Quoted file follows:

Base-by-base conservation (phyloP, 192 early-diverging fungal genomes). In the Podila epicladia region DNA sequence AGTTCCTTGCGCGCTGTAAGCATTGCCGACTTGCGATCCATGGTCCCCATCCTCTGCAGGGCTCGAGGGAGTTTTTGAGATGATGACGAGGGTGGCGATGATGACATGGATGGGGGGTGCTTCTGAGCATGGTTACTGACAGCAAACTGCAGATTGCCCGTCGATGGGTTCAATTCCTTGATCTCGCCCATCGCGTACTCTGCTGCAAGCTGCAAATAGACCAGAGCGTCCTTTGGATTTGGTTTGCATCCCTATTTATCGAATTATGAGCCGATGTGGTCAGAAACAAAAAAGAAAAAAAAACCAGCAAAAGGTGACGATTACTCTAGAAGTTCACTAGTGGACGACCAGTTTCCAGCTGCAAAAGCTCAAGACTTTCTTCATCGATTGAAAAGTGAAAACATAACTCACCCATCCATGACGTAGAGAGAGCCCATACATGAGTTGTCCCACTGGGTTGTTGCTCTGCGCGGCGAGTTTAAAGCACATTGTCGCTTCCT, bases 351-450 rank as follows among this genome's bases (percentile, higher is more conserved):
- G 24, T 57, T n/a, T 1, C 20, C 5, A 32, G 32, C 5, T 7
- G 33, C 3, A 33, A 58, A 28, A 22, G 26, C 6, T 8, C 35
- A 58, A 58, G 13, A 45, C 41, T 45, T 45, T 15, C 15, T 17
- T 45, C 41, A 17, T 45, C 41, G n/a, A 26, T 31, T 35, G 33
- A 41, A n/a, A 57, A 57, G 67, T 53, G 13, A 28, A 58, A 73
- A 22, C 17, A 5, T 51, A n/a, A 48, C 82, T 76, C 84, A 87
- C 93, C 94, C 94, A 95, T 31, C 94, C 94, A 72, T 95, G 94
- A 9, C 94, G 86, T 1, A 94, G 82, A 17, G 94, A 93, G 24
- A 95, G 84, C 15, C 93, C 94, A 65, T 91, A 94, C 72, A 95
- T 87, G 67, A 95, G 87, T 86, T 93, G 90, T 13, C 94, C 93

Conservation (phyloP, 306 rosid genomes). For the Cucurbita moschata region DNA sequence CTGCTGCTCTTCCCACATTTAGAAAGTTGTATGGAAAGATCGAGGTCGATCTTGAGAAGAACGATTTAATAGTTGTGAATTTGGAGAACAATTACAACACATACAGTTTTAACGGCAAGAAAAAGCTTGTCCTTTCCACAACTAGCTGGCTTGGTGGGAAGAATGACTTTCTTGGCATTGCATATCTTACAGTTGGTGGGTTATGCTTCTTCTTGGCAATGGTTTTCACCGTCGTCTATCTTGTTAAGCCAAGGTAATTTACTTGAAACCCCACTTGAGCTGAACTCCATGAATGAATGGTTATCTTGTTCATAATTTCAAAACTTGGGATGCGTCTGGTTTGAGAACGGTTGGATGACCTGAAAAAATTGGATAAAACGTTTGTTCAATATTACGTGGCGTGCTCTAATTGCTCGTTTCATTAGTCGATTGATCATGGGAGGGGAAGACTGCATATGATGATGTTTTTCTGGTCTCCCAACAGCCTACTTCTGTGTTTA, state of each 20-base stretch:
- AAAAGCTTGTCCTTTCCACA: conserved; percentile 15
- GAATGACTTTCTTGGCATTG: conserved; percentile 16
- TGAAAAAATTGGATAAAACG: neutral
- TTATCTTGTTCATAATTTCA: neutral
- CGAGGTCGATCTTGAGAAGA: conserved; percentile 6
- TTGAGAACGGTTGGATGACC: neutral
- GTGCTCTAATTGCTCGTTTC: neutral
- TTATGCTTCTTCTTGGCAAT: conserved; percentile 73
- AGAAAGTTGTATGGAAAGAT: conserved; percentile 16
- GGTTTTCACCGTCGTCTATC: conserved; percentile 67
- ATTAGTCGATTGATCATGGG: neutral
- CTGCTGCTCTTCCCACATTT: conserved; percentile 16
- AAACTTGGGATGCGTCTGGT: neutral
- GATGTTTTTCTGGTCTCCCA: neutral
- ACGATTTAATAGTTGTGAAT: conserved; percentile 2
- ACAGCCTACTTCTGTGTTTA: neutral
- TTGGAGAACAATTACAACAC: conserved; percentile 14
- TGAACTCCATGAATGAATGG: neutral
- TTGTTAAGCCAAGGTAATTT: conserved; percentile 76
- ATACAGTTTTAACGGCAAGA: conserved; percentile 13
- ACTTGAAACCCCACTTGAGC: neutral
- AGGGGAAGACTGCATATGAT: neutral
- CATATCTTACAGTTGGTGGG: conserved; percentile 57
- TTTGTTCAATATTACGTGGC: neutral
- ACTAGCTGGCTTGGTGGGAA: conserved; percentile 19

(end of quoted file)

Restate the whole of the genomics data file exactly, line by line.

Base-by-base conservation (phyloP, 192 early-diverging fungal genomes). In the Podila epicladia region DNA sequence AGTTCCTTGCGCGCTGTAAGCATTGCCGACTTGCGATCCATGGTCCCCATCCTCTGCAGGGCTCGAGGGAGTTTTTGAGATGATGACGAGGGTGGCGATGATGACATGGATGGGGGGTGCTTCTGAGCATGGTTACTGACAGCAAACTGCAGATTGCCCGTCGATGGGTTCAATTCCTTGATCTCGCCCATCGCGTACTCTGCTGCAAGCTGCAAATAGACCAGAGCGTCCTTTGGATTTGGTTTGCATCCCTATTTATCGAATTATGAGCCGATGTGGTCAGAAACAAAAAAGAAAAAAAAACCAGCAAAAGGTGACGATTACTCTAGAAGTTCACTAGTGGACGACCAGTTTCCAGCTGCAAAAGCTCAAGACTTTCTTCATCGATTGAAAAGTGAAAACATAACTCACCCATCCATGACGTAGAGAGAGCCCATACATGAGTTGTCCCACTGGGTTGTTGCTCTGCGCGGCGAGTTTAAAGCACATTGTCGCTTCCT, bases 351-450 rank as follows among this genome's bases (percentile, higher is more conserved):
- G 24, T 57, T n/a, T 1, C 20, C 5, A 32, G 32, C 5, T 7
- G 33, C 3, A 33, A 58, A 28, A 22, G 26, C 6, T 8, C 35
- A 58, A 58, G 13, A 45, C 41, T 45, T 45, T 15, C 15, T 17
- T 45, C 41, A 17, T 45, C 41, G n/a, A 26, T 31, T 35, G 33
- A 41, A n/a, A 57, A 57, G 67, T 53, G 13, A 28, A 58, A 73
- A 22, C 17, A 5, T 51, A n/a, A 48, C 82, T 76, C 84, A 87
- C 93, C 94, C 94, A 95, T 31, C 94, C 94, A 72, T 95, G 94
- A 9, C 94, G 86, T 1, A 94, G 82, A 17, G 94, A 93, G 24
- A 95, G 84, C 15, C 93, C 94, A 65, T 91, A 94, C 72, A 95
- T 87, G 67, A 95, G 87, T 86, T 93, G 90, T 13, C 94, C 93

Conservation (phyloP, 306 rosid genomes). For the Cucurbita moschata region DNA sequence CTGCTGCTCTTCCCACATTTAGAAAGTTGTATGGAAAGATCGAGGTCGATCTTGAGAAGAACGATTTAATAGTTGTGAATTTGGAGAACAATTACAACACATACAGTTTTAACGGCAAGAAAAAGCTTGTCCTTTCCACAACTAGCTGGCTTGGTGGGAAGAATGACTTTCTTGGCATTGCATATCTTACAGTTGGTGGGTTATGCTTCTTCTTGGCAATGGTTTTCACCGTCGTCTATCTTGTTAAGCCAAGGTAATTTACTTGAAACCCCACTTGAGCTGAACTCCATGAATGAATGGTTATCTTGTTCATAATTTCAAAACTTGGGATGCGTCTGGTTTGAGAACGGTTGGATGACCTGAAAAAATTGGATAAAACGTTTGTTCAATATTACGTGGCGTGCTCTAATTGCTCGTTTCATTAGTCGATTGATCATGGGAGGGGAAGACTGCATATGATGATGTTTTTCTGGTCTCCCAACAGCCTACTTCTGTGTTTA, state of each 20-base stretch:
- AAAAGCTTGTCCTTTCCACA: conserved; percentile 15
- GAATGACTTTCTTGGCATTG: conserved; percentile 16
- TGAAAAAATTGGATAAAACG: neutral
- TTATCTTGTTCATAATTTCA: neutral
- CGAGGTCGATCTTGAGAAGA: conserved; percentile 6
- TTGAGAACGGTTGGATGACC: neutral
- GTGCTCTAATTGCTCGTTTC: neutral
- TTATGCTTCTTCTTGGCAAT: conserved; percentile 73
- AGAAAGTTGTATGGAAAGAT: conserved; percentile 16
- GGTTTTCACCGTCGTCTATC: conserved; percentile 67
- ATTAGTCGATTGATCATGGG: neutral
- CTGCTGCTCTTCCCACATTT: conserved; percentile 16
- AAACTTGGGATGCGTCTGGT: neutral
- GATGTTTTTCTGGTCTCCCA: neutral
- ACGATTTAATAGTTGTGAAT: conserved; percentile 2
- ACAGCCTACTTCTGTGTTTA: neutral
- TTGGAGAACAATTACAACAC: conserved; percentile 14
- TGAACTCCATGAATGAATGG: neutral
- TTGTTAAGCCAAGGTAATTT: conserved; percentile 76
- ATACAGTTTTAACGGCAAGA: conserved; percentile 13
- ACTTGAAACCCCACTTGAGC: neutral
- AGGGGAAGACTGCATATGAT: neutral
- CATATCTTACAGTTGGTGGG: conserved; percentile 57
- TTTGTTCAATATTACGTGGC: neutral
- ACTAGCTGGCTTGGTGGGAA: conserved; percentile 19